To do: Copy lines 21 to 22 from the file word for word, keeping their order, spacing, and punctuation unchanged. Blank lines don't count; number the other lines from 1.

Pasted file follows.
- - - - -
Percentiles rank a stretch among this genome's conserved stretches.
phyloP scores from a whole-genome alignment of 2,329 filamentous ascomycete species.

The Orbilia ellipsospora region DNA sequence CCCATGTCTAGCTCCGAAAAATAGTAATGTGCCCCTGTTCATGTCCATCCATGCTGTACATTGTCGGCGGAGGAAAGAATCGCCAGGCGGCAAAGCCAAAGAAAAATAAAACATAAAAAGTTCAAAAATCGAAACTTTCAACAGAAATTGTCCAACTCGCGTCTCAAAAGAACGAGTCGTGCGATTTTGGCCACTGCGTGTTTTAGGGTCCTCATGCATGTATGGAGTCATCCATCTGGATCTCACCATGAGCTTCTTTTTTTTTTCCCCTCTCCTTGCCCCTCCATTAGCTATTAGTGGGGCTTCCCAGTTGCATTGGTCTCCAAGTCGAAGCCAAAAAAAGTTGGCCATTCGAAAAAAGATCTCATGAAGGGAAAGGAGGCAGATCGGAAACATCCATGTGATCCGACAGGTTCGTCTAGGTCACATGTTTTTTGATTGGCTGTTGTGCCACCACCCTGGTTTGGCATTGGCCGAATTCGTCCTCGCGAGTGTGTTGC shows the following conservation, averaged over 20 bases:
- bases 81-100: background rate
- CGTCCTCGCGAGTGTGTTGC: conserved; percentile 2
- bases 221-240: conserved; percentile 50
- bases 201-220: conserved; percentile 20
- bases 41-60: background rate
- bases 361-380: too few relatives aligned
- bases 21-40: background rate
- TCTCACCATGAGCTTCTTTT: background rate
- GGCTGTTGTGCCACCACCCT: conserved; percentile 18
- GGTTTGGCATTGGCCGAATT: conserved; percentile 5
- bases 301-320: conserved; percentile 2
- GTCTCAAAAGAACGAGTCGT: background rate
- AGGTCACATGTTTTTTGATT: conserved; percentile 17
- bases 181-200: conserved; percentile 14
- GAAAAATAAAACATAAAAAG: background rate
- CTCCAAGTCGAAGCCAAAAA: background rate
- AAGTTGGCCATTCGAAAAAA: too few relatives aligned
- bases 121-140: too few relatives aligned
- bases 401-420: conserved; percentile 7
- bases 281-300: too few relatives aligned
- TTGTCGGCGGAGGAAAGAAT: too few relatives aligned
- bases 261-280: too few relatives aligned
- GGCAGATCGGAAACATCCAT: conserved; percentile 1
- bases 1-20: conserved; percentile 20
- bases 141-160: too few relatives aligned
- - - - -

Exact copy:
- bases 121-140: too few relatives aligned
- bases 401-420: conserved; percentile 7